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Leid Stories—Speak Up! Speak Out! Speak Your Mind!—04.28.17

It’s “Free Your Mind Friday” on Leid Stories—the gathering place for the exchange of   information, opinions and ideas. Fired up about a grassroots victory? Fed up about business-as-usual politics? Know secrets to the meaning of life? Share it at our weekly free-form mashup. We’re a stout-hearted bunch who have good manners, appreciate sincere effort  and play fair. Call 888-874-4888 and …

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Fearless Parent Radio – Can Science Teach Kids About Humanity? – 08.26.15

Guest // David George Haskell, PhD

Host // Louise Kuo Habakus

forest unseen jacketThe #1 ranked high school in the country is requiring this book, The Forest Unseen, as summer reading for all incoming freshmen. I picked it up and was hooked. The premise is simple — what can we learn by closely observing the same square meter of forest over a one year period?

It’s no surprise that the forest can teach us biology. But does it also hold lessons about social connections, social responsibility, and our essential humanity?

Yes.

Imagine a contemporary biologist who writes like a poet — giddy with delight about the surprises and secrets that Nature will disclose to anyone who cares to take a closer look.

We know that our kids need to spend more time outdoors. For this to happen, maybe parents need a dose of inspiration, too. This isn’t a quick read; you won’t (and shouldn’t) knock it off your list in a weekend. I’m reading it with my boys, individually. Each is drawn to different ideas — the brutal parasitism of the horsetail worm… stripping naked in -20F weather to experience winter as the chickadees do — but it feeds curiosity and spurs some terrific conversations.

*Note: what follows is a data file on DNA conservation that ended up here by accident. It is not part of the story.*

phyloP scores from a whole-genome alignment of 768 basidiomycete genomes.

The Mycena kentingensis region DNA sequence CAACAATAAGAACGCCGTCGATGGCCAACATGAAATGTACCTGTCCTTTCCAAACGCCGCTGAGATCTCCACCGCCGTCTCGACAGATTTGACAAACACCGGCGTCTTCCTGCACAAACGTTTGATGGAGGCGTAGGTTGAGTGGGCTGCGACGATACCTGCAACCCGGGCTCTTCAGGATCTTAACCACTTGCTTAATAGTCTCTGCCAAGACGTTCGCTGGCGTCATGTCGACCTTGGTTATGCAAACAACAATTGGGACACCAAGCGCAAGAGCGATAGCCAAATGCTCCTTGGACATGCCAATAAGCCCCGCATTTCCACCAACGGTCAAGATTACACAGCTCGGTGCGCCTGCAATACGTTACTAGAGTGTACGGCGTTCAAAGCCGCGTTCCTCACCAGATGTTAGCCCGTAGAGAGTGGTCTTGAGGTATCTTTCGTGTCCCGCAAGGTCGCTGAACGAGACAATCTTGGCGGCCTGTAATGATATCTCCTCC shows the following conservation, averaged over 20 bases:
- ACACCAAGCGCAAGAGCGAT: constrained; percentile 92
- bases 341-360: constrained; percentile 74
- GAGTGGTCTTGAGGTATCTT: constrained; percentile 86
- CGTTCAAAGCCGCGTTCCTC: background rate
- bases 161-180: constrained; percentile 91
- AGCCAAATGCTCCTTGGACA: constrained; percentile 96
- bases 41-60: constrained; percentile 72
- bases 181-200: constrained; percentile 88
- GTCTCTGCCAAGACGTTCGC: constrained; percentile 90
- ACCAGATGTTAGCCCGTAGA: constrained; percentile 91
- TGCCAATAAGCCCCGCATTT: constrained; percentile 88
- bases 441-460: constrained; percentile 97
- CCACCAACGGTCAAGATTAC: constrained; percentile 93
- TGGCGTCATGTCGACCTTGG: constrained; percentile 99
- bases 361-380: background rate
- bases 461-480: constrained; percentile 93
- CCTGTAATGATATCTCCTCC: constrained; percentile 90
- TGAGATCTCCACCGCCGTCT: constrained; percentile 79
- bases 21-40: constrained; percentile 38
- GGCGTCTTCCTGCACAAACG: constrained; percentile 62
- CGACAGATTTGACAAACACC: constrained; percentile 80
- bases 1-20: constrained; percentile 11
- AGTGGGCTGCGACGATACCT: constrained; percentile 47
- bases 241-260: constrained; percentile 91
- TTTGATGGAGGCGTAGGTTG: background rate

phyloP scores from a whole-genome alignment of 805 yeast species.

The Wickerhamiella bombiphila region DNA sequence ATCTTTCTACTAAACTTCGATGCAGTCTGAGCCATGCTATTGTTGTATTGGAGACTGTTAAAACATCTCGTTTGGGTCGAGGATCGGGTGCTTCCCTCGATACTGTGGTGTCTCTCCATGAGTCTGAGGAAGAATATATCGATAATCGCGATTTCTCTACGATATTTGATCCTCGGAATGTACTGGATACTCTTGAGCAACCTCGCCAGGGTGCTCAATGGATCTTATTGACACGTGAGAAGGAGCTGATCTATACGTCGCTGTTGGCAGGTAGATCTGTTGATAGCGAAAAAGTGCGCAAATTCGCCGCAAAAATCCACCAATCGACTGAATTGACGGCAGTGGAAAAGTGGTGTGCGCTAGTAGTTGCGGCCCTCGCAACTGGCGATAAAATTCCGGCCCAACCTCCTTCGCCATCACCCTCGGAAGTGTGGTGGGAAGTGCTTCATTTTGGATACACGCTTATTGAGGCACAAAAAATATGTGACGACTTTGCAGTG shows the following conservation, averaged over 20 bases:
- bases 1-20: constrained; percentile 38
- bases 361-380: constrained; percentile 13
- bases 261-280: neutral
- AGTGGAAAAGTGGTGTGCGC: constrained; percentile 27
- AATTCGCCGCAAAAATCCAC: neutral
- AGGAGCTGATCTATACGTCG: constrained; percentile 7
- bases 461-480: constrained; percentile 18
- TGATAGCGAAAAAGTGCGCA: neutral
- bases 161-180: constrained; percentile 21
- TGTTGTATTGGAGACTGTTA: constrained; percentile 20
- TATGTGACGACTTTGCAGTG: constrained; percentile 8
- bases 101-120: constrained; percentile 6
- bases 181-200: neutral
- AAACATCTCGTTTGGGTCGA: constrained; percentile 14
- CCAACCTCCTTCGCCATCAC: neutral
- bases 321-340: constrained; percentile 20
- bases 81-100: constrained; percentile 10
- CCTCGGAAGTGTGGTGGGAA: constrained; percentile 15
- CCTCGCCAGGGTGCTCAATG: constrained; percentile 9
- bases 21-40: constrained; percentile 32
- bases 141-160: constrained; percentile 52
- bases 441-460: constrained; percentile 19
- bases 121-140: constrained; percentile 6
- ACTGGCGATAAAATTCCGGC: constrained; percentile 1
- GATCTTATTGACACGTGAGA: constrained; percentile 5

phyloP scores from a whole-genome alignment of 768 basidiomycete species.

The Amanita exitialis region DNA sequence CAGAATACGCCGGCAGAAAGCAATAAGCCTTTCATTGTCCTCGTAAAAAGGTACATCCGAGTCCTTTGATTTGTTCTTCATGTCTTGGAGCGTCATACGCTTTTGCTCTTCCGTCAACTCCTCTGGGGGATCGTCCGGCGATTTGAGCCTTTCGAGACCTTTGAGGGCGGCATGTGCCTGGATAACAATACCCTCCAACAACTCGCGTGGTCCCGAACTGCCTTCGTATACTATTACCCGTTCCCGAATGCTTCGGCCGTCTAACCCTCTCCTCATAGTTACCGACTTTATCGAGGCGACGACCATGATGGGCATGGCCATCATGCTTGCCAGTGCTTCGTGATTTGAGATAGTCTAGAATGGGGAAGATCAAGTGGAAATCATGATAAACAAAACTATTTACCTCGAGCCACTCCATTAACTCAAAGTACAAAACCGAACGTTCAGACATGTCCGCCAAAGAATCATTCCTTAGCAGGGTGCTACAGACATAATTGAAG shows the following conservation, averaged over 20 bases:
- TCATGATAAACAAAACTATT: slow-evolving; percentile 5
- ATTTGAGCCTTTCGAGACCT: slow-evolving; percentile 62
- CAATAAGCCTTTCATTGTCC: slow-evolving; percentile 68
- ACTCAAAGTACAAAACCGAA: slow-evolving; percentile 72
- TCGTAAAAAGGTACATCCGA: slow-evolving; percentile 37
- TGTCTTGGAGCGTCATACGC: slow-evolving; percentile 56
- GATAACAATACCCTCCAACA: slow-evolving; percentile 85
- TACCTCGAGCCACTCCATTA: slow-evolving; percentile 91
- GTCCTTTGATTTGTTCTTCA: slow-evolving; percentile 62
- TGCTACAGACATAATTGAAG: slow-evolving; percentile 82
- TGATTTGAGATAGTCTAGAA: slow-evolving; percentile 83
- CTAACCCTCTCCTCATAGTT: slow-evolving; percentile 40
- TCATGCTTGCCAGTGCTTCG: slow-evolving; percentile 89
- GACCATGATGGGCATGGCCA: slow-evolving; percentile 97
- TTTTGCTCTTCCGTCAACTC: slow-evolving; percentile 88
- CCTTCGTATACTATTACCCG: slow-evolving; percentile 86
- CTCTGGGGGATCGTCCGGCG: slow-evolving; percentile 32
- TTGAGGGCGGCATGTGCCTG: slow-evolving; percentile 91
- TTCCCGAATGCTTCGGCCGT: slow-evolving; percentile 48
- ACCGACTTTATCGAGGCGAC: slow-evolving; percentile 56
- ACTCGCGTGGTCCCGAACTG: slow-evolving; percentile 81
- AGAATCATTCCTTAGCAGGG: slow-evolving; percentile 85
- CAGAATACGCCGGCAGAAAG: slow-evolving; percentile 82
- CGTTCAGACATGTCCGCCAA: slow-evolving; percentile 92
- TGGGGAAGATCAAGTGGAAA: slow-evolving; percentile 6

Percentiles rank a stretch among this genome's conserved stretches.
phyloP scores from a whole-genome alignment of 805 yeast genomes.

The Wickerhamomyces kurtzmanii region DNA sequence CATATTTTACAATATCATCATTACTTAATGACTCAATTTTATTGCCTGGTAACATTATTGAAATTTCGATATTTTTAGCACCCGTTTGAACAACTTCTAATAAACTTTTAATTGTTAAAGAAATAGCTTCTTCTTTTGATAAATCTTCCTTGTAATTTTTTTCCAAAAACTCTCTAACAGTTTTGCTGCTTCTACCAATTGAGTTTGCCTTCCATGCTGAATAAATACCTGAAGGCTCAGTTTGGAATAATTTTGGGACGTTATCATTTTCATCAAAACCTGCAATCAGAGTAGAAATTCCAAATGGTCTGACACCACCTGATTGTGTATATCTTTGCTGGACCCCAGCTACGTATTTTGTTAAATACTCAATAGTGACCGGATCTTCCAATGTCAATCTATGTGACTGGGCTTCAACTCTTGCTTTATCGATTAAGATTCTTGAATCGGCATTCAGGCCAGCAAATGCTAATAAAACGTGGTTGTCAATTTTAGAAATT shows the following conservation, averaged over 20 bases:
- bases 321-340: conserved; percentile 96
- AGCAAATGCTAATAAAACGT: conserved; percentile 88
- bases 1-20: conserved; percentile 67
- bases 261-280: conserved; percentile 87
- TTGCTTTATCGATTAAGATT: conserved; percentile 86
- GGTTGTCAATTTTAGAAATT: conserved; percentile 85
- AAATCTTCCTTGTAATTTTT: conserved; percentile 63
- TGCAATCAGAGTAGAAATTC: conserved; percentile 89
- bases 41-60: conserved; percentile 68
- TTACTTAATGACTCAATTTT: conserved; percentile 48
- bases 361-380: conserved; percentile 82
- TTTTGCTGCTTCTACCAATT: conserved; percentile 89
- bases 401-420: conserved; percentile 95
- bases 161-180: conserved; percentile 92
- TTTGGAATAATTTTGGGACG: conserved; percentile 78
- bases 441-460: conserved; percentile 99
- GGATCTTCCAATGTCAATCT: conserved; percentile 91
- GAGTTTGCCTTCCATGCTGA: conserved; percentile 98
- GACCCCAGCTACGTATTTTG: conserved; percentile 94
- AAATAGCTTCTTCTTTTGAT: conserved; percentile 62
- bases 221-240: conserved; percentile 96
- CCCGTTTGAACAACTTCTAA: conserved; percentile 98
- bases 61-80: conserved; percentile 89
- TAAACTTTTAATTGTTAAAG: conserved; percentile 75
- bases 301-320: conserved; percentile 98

If you’re headed to the lake or mountains — or wish you were — this is the perfect summer read. The chapters are short and the insights are unexpected. It’s no wonder that this book was a finalist for the 2013 Pulitzer Prize and received numerous awards, including the National Academies’ Best Book Award for 2013, the 2013 Reed Environmental Writing Award, and the 2012 National Outdoor Book Award for Natural History Literature. A profile in The New York Times said that Haskell “gives the natural world the kind of open-minded attention one expects from a Zen monk rather than a hypothesis-driven scientist.”

david haskellDavid George Haskell, PhD holds degrees from the University of Oxford and Cornell University. He is Professor of Biology at the University of the South, where he served as Chair of Biology. His scientific research on animal ecology, evolution, and conservation has been sponsored by the National Science Foundation, the Environmental Protection Agency, the Fish and Wildlife Service, the World Wildlife Fund, among others. David serves on the boards and advisory committees of local and regional land conservation groups. His classes have received national attention for the innovative ways they combine science, contemplation, and action in the community. David was born in England, raised in Paris, educated at Oxford and Cornell, and now lives in Tennessee where he helps his wife run a CSA called Cudzoo Farm.